Fox News personality Tucker Carlson criticized comedian Jon Stewart, saying he looks “like a guy who lives in the men’s room at your public library, eating imaginary insects out of the air” and “a homeless mental patient.”
Carlson didn't stop there, saying Stewart is "shrieking and disheveled and very short." So short, in fact, that he's "too short to date."
These attacks were childish even for Carlson, who has never been above mocking people he doesn't like—particularly liberals—on his program.
You can hear what he said in the video below.
Stewart soon responded, noting Carlson's open praise for Hungarian autocrat Viktor Orbán, writing the following response on Twitter:
"@TuckerCarlson believes me too short to date…and yet somehow, miraculously, I remain tall enough to not know what Victor [sic] Orban’s a** tastes like!"
Stewart suggested Carlson knows Orban tastes like goulash, a soup or stew of meat and vegetables seasoned with paprika and other spice that is considered the Hungarian national dish.
Carlson and Stewart have disliked each other for the better part of twenty years, ever since the two sparred on CNN's Crossfire, which Carlson hosted at the time and which Stewart suggested was little more than a soapbox for Carlson than a space to hold public figures accountable.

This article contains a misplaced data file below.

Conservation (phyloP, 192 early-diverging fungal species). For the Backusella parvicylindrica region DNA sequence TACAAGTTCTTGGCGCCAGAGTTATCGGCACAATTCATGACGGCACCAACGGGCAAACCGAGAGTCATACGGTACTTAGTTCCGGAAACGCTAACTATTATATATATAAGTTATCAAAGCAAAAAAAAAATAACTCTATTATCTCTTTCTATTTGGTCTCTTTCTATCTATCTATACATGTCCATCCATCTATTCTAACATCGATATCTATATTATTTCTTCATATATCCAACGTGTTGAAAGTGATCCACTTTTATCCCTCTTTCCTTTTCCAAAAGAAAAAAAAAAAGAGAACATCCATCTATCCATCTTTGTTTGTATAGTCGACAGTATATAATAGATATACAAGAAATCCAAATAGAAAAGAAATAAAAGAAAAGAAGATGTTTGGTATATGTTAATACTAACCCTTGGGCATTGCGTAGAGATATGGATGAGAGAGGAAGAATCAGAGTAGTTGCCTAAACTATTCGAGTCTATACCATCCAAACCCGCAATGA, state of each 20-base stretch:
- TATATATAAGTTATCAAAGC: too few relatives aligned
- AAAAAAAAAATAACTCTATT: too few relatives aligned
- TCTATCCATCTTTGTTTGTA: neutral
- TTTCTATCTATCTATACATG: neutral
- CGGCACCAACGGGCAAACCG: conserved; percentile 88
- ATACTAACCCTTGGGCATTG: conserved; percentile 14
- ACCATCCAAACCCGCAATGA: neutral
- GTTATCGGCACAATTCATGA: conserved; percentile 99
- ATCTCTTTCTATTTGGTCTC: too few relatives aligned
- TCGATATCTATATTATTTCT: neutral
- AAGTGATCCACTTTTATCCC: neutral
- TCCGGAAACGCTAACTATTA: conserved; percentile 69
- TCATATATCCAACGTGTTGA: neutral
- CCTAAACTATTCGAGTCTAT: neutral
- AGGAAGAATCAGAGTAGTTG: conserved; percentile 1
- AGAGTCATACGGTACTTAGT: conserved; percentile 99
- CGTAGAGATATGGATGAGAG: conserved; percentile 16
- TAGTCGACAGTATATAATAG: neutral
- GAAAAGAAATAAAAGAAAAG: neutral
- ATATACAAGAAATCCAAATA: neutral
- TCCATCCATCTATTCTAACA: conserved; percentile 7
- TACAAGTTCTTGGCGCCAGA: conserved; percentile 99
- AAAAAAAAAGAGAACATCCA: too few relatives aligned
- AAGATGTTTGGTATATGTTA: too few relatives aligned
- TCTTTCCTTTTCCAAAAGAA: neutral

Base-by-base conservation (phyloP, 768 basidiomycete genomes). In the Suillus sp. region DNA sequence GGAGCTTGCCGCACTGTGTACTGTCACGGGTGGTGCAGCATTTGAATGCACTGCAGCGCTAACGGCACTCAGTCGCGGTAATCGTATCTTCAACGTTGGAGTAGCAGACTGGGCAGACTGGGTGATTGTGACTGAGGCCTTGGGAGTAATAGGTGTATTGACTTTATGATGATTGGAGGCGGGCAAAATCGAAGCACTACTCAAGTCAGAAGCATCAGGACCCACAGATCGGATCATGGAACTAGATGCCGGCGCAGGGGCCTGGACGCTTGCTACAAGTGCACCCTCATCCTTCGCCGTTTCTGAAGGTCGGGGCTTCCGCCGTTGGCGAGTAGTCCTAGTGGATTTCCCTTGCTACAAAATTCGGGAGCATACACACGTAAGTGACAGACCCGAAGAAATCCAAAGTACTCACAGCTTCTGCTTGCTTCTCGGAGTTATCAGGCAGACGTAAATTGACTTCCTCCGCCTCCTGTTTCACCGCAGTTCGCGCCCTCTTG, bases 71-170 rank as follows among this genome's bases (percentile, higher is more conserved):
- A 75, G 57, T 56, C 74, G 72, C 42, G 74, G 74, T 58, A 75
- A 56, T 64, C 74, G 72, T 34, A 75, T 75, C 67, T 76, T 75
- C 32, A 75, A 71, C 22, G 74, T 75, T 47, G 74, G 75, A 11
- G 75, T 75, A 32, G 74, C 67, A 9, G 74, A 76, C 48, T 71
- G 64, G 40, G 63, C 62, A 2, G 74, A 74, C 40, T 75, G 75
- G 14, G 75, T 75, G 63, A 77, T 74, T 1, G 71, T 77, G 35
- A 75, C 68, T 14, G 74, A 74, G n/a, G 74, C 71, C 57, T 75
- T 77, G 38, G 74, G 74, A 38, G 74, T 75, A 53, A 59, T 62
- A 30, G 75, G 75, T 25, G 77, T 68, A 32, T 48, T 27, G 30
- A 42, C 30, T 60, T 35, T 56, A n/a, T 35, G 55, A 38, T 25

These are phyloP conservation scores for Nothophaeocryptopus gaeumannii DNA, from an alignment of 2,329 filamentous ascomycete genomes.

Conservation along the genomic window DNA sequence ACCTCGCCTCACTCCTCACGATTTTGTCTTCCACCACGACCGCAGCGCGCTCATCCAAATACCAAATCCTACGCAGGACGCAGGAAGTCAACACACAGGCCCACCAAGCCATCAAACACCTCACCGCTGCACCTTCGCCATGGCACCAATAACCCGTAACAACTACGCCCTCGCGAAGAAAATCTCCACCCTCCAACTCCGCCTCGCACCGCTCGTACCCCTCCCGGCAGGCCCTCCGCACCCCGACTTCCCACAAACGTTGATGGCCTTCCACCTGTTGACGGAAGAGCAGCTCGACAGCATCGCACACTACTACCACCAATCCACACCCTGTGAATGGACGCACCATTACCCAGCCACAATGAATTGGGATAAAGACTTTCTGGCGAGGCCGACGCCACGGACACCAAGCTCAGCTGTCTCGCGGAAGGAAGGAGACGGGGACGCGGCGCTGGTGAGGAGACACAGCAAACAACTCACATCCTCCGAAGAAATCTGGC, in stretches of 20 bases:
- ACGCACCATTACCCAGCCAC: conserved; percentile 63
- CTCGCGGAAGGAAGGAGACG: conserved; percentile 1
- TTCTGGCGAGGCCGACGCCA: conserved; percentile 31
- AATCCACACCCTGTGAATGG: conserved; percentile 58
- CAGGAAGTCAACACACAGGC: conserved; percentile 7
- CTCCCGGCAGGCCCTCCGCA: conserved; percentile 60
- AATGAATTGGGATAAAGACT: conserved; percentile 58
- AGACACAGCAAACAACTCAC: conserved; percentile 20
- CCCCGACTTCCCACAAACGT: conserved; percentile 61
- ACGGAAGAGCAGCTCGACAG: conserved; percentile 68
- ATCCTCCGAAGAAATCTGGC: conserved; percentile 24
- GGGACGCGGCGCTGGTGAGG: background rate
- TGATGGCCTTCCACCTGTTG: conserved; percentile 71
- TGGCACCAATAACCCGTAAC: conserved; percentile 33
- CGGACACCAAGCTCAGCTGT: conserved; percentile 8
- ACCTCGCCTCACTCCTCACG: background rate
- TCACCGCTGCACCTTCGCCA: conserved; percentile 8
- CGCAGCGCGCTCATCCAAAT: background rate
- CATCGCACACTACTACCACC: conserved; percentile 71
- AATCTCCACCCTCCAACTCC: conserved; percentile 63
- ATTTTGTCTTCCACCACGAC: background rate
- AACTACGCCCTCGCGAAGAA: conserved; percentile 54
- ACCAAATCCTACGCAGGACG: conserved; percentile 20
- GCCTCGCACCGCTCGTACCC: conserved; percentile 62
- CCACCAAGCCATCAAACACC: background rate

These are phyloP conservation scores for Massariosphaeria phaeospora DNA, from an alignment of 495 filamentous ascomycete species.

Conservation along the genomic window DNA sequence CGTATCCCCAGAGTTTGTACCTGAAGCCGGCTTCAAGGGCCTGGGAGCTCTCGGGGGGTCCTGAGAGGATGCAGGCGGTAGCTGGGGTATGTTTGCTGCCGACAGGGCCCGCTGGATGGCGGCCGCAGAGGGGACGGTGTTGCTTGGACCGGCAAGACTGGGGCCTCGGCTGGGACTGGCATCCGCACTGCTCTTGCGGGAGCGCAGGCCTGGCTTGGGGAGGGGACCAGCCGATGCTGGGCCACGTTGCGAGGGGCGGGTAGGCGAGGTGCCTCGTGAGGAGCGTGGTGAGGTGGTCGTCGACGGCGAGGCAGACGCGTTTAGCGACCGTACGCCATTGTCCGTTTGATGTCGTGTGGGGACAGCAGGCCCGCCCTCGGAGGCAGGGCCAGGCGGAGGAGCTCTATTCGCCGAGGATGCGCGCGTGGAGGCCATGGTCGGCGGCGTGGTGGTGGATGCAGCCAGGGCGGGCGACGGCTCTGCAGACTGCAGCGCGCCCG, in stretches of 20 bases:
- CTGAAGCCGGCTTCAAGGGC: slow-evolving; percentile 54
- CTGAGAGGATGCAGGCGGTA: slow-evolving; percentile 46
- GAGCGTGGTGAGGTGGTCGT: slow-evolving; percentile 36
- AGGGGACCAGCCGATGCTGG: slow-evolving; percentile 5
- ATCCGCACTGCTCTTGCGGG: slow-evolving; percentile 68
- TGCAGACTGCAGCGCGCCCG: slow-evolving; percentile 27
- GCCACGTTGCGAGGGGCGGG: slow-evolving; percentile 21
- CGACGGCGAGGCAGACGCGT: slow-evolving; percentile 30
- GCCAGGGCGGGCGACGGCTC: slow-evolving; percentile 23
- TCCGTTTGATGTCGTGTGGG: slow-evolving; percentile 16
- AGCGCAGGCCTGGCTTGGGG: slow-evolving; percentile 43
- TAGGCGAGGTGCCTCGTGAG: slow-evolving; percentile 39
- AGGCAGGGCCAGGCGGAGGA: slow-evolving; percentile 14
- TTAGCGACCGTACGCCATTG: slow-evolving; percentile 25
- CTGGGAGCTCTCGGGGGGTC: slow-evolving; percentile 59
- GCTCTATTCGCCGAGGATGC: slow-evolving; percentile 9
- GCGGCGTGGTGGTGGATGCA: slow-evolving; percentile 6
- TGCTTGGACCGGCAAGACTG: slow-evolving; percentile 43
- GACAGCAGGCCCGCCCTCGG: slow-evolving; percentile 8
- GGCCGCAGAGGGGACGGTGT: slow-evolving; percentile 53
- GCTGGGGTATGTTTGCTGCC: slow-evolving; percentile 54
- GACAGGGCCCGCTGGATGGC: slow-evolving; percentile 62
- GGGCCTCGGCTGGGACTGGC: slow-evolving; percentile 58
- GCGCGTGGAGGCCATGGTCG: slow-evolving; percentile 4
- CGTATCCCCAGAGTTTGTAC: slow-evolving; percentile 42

Stewart—who is happily married—inspired his followers to pile onto Carlson with digs of their own.
Conservatives have lashed out at Stewart in recent days since Republicans in the Senate voted against vital benefits for United States military veterans.
Republicans voted to block a procedural vote that would clear a path for a vote on legislation to expand benefits for veterans who were exposed to toxins like burn pits in combat zones in Afghanistan and Iraq.
Burn pits are a common waste disposal practice at military sites outside the United States but have been the subject of controversy because burning solid wastes in an open pit generates numerous pollutants that cause different types of cancers, respiratory disorders, high blood pressure, autoimmune disorders and even birth defects.
Republicans like Pennsylvania Senator Pat Toomey accused Democrats of crafting a bill to address issues involving groups dealing with illnesses or crimes, saying they then sneak in something completely unrelated they know could never pass on its own, and "dare Republicans to do anything about it."
The Senate this week finally approved the bill, which Republicans reluctantly allowed to pass amid outrage from veterans and prominent advocates like Stewart, who called out Republican sabotage of the legislation as an example of "corruption at its finest."